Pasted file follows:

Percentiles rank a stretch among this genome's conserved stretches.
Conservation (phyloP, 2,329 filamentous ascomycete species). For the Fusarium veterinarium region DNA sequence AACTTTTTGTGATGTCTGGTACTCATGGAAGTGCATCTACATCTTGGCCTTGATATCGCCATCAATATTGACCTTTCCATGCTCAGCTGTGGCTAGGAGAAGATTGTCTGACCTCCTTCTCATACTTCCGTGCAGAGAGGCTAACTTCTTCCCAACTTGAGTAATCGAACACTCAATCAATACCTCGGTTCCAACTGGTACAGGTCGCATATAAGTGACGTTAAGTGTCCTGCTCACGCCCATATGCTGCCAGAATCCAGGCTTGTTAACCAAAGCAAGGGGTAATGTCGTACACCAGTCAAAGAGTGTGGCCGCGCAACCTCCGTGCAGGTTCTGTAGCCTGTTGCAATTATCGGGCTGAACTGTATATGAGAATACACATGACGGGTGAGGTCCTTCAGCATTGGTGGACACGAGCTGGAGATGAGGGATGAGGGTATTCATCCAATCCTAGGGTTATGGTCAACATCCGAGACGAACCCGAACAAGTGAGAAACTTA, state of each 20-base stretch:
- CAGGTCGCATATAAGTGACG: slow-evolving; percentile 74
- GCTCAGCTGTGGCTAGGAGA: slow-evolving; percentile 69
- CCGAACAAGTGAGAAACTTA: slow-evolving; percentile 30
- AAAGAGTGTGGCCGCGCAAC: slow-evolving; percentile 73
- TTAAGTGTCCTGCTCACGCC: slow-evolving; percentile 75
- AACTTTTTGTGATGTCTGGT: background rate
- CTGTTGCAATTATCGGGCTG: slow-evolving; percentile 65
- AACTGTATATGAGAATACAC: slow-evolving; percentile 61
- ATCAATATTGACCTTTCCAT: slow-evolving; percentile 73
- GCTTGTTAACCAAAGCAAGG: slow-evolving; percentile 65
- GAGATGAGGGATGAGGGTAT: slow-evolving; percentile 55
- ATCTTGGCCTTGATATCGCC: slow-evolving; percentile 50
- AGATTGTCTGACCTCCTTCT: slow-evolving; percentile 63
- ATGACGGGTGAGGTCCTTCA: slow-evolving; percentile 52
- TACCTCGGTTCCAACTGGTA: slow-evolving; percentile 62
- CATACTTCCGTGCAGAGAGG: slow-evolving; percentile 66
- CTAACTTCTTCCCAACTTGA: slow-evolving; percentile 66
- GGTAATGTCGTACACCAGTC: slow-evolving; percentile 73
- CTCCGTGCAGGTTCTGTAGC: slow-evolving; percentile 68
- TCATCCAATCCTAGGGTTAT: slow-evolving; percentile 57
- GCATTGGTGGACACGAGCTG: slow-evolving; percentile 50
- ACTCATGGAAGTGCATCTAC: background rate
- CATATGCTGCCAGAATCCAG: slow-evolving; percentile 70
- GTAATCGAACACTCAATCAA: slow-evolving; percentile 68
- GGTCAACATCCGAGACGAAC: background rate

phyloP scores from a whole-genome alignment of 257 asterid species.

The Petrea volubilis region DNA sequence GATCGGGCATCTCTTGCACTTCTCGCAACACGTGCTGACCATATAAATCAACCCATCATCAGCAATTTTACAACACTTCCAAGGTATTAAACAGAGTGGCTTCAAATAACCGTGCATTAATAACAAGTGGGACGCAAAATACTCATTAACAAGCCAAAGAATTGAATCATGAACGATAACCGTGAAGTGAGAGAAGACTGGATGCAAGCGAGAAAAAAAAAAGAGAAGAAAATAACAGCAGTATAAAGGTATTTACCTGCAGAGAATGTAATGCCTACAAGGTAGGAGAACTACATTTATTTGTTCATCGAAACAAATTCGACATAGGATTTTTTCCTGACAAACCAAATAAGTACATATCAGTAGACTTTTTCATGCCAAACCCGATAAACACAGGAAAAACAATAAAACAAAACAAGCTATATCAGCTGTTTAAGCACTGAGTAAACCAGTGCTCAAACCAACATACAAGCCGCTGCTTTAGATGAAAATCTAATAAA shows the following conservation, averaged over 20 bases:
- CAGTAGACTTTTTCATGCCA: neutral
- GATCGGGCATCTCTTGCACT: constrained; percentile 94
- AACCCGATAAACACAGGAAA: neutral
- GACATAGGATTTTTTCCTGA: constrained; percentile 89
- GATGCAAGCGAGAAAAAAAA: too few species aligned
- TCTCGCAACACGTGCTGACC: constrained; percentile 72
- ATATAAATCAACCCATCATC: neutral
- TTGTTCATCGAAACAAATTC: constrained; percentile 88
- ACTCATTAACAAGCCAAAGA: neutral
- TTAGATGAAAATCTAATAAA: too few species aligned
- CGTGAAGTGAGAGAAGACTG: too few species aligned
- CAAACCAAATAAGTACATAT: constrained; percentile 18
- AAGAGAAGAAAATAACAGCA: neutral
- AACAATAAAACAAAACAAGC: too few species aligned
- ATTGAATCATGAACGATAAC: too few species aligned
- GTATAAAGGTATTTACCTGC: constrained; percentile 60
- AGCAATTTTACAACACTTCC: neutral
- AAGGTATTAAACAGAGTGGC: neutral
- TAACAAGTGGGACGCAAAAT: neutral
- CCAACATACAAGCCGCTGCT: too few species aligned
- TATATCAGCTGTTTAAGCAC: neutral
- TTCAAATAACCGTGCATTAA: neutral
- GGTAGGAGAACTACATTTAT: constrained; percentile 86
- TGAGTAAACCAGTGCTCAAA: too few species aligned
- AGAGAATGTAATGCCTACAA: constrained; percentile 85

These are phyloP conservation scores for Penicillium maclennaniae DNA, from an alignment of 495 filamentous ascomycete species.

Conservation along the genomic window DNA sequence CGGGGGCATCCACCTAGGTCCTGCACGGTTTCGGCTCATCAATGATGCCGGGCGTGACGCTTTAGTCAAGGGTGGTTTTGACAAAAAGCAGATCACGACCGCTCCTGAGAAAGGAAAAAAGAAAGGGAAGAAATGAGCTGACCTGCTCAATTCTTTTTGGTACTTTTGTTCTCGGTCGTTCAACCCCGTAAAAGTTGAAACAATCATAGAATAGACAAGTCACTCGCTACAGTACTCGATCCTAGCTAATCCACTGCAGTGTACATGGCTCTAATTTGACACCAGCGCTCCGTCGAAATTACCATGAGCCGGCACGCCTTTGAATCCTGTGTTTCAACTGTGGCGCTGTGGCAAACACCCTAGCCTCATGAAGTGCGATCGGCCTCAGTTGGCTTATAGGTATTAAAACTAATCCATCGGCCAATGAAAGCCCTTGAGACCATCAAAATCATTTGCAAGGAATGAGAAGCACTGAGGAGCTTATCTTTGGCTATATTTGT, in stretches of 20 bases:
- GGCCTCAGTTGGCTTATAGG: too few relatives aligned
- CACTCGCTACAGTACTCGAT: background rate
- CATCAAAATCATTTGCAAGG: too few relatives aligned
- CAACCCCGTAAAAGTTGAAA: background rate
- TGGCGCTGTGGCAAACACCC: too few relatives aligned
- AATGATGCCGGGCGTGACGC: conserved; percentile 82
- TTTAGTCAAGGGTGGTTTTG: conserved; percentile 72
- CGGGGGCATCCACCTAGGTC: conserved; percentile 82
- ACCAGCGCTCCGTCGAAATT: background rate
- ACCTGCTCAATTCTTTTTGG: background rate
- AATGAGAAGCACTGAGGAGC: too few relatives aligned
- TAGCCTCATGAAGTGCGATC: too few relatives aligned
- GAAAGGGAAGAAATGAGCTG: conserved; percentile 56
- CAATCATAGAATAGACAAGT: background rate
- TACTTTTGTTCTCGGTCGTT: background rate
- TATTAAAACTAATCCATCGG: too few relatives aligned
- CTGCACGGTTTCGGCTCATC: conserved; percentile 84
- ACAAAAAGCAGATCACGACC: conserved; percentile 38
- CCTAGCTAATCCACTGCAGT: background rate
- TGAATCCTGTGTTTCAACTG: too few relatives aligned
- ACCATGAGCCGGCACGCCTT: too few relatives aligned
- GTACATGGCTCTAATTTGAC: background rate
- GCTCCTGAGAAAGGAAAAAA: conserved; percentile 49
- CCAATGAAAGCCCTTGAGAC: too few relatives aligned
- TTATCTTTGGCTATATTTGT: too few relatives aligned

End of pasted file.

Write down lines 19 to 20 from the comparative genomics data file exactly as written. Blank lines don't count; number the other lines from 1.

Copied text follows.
- CTAACTTCTTCCCAACTTGA: slow-evolving; percentile 66
- GGTAATGTCGTACACCAGTC: slow-evolving; percentile 73